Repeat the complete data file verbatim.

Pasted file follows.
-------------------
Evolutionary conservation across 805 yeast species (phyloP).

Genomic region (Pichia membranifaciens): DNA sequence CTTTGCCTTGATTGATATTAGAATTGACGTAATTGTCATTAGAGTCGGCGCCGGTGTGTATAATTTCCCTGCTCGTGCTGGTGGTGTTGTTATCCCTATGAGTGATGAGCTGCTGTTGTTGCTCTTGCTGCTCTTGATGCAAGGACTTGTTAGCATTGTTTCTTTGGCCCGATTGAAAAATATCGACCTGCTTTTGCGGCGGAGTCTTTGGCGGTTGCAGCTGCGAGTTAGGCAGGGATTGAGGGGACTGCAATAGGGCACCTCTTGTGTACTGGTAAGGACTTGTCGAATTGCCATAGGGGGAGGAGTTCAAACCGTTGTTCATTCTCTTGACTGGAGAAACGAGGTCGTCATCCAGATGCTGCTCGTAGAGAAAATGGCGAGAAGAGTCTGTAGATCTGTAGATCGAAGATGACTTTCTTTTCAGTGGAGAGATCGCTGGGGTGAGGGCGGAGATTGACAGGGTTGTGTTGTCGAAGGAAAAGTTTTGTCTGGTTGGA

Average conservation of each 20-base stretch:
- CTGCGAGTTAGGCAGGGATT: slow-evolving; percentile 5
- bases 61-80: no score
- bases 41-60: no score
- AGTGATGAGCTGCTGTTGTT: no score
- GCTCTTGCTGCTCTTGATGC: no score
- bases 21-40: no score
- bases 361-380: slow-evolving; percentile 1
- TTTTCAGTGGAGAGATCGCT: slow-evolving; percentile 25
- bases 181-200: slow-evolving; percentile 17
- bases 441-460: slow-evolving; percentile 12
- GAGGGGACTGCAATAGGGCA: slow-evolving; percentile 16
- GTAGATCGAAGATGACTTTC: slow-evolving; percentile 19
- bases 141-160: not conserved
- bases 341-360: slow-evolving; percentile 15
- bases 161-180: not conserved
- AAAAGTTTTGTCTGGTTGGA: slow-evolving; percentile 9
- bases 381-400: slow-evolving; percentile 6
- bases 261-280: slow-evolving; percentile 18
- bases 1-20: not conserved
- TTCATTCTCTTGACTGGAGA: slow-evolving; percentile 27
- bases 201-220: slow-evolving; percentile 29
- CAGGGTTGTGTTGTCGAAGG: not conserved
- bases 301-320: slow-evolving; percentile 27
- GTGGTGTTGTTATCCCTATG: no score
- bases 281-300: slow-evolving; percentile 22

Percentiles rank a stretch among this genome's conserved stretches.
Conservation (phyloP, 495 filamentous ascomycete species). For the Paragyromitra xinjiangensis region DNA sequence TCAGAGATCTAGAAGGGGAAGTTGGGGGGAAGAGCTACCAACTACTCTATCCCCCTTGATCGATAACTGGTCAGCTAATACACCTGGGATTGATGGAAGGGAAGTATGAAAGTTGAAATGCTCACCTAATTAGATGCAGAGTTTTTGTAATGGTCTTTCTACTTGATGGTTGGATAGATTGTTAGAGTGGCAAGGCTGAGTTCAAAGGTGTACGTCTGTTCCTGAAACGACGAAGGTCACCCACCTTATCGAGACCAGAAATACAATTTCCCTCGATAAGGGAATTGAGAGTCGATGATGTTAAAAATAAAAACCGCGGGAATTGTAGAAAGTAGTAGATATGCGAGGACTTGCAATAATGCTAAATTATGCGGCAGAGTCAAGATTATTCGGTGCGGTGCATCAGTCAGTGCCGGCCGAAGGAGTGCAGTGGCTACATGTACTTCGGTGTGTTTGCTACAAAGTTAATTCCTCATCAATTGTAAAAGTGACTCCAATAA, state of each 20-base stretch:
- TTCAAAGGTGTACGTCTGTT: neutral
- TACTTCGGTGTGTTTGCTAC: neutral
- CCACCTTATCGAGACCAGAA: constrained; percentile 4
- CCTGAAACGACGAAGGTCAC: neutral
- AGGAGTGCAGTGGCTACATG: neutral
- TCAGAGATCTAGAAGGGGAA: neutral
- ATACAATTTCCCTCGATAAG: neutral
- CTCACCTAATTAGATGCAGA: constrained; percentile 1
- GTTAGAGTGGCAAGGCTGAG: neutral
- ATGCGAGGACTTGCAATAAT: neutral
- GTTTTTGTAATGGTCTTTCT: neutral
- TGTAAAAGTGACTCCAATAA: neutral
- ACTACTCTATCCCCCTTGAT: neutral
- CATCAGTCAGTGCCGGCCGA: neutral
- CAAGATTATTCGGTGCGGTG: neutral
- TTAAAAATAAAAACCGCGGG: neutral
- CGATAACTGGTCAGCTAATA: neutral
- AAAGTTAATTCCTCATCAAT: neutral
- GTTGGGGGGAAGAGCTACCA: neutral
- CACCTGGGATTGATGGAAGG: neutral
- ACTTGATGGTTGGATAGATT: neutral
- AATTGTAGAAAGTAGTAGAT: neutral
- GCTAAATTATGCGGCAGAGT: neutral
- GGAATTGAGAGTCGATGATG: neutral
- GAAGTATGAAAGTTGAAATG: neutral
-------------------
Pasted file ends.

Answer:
Evolutionary conservation across 805 yeast species (phyloP).

Genomic region (Pichia membranifaciens): DNA sequence CTTTGCCTTGATTGATATTAGAATTGACGTAATTGTCATTAGAGTCGGCGCCGGTGTGTATAATTTCCCTGCTCGTGCTGGTGGTGTTGTTATCCCTATGAGTGATGAGCTGCTGTTGTTGCTCTTGCTGCTCTTGATGCAAGGACTTGTTAGCATTGTTTCTTTGGCCCGATTGAAAAATATCGACCTGCTTTTGCGGCGGAGTCTTTGGCGGTTGCAGCTGCGAGTTAGGCAGGGATTGAGGGGACTGCAATAGGGCACCTCTTGTGTACTGGTAAGGACTTGTCGAATTGCCATAGGGGGAGGAGTTCAAACCGTTGTTCATTCTCTTGACTGGAGAAACGAGGTCGTCATCCAGATGCTGCTCGTAGAGAAAATGGCGAGAAGAGTCTGTAGATCTGTAGATCGAAGATGACTTTCTTTTCAGTGGAGAGATCGCTGGGGTGAGGGCGGAGATTGACAGGGTTGTGTTGTCGAAGGAAAAGTTTTGTCTGGTTGGA

Average conservation of each 20-base stretch:
- CTGCGAGTTAGGCAGGGATT: slow-evolving; percentile 5
- bases 61-80: no score
- bases 41-60: no score
- AGTGATGAGCTGCTGTTGTT: no score
- GCTCTTGCTGCTCTTGATGC: no score
- bases 21-40: no score
- bases 361-380: slow-evolving; percentile 1
- TTTTCAGTGGAGAGATCGCT: slow-evolving; percentile 25
- bases 181-200: slow-evolving; percentile 17
- bases 441-460: slow-evolving; percentile 12
- GAGGGGACTGCAATAGGGCA: slow-evolving; percentile 16
- GTAGATCGAAGATGACTTTC: slow-evolving; percentile 19
- bases 141-160: not conserved
- bases 341-360: slow-evolving; percentile 15
- bases 161-180: not conserved
- AAAAGTTTTGTCTGGTTGGA: slow-evolving; percentile 9
- bases 381-400: slow-evolving; percentile 6
- bases 261-280: slow-evolving; percentile 18
- bases 1-20: not conserved
- TTCATTCTCTTGACTGGAGA: slow-evolving; percentile 27
- bases 201-220: slow-evolving; percentile 29
- CAGGGTTGTGTTGTCGAAGG: not conserved
- bases 301-320: slow-evolving; percentile 27
- GTGGTGTTGTTATCCCTATG: no score
- bases 281-300: slow-evolving; percentile 22

Percentiles rank a stretch among this genome's conserved stretches.
Conservation (phyloP, 495 filamentous ascomycete species). For the Paragyromitra xinjiangensis region DNA sequence TCAGAGATCTAGAAGGGGAAGTTGGGGGGAAGAGCTACCAACTACTCTATCCCCCTTGATCGATAACTGGTCAGCTAATACACCTGGGATTGATGGAAGGGAAGTATGAAAGTTGAAATGCTCACCTAATTAGATGCAGAGTTTTTGTAATGGTCTTTCTACTTGATGGTTGGATAGATTGTTAGAGTGGCAAGGCTGAGTTCAAAGGTGTACGTCTGTTCCTGAAACGACGAAGGTCACCCACCTTATCGAGACCAGAAATACAATTTCCCTCGATAAGGGAATTGAGAGTCGATGATGTTAAAAATAAAAACCGCGGGAATTGTAGAAAGTAGTAGATATGCGAGGACTTGCAATAATGCTAAATTATGCGGCAGAGTCAAGATTATTCGGTGCGGTGCATCAGTCAGTGCCGGCCGAAGGAGTGCAGTGGCTACATGTACTTCGGTGTGTTTGCTACAAAGTTAATTCCTCATCAATTGTAAAAGTGACTCCAATAA, state of each 20-base stretch:
- TTCAAAGGTGTACGTCTGTT: neutral
- TACTTCGGTGTGTTTGCTAC: neutral
- CCACCTTATCGAGACCAGAA: constrained; percentile 4
- CCTGAAACGACGAAGGTCAC: neutral
- AGGAGTGCAGTGGCTACATG: neutral
- TCAGAGATCTAGAAGGGGAA: neutral
- ATACAATTTCCCTCGATAAG: neutral
- CTCACCTAATTAGATGCAGA: constrained; percentile 1
- GTTAGAGTGGCAAGGCTGAG: neutral
- ATGCGAGGACTTGCAATAAT: neutral
- GTTTTTGTAATGGTCTTTCT: neutral
- TGTAAAAGTGACTCCAATAA: neutral
- ACTACTCTATCCCCCTTGAT: neutral
- CATCAGTCAGTGCCGGCCGA: neutral
- CAAGATTATTCGGTGCGGTG: neutral
- TTAAAAATAAAAACCGCGGG: neutral
- CGATAACTGGTCAGCTAATA: neutral
- AAAGTTAATTCCTCATCAAT: neutral
- GTTGGGGGGAAGAGCTACCA: neutral
- CACCTGGGATTGATGGAAGG: neutral
- ACTTGATGGTTGGATAGATT: neutral
- AATTGTAGAAAGTAGTAGAT: neutral
- GCTAAATTATGCGGCAGAGT: neutral
- GGAATTGAGAGTCGATGATG: neutral
- GAAGTATGAAAGTTGAAATG: neutral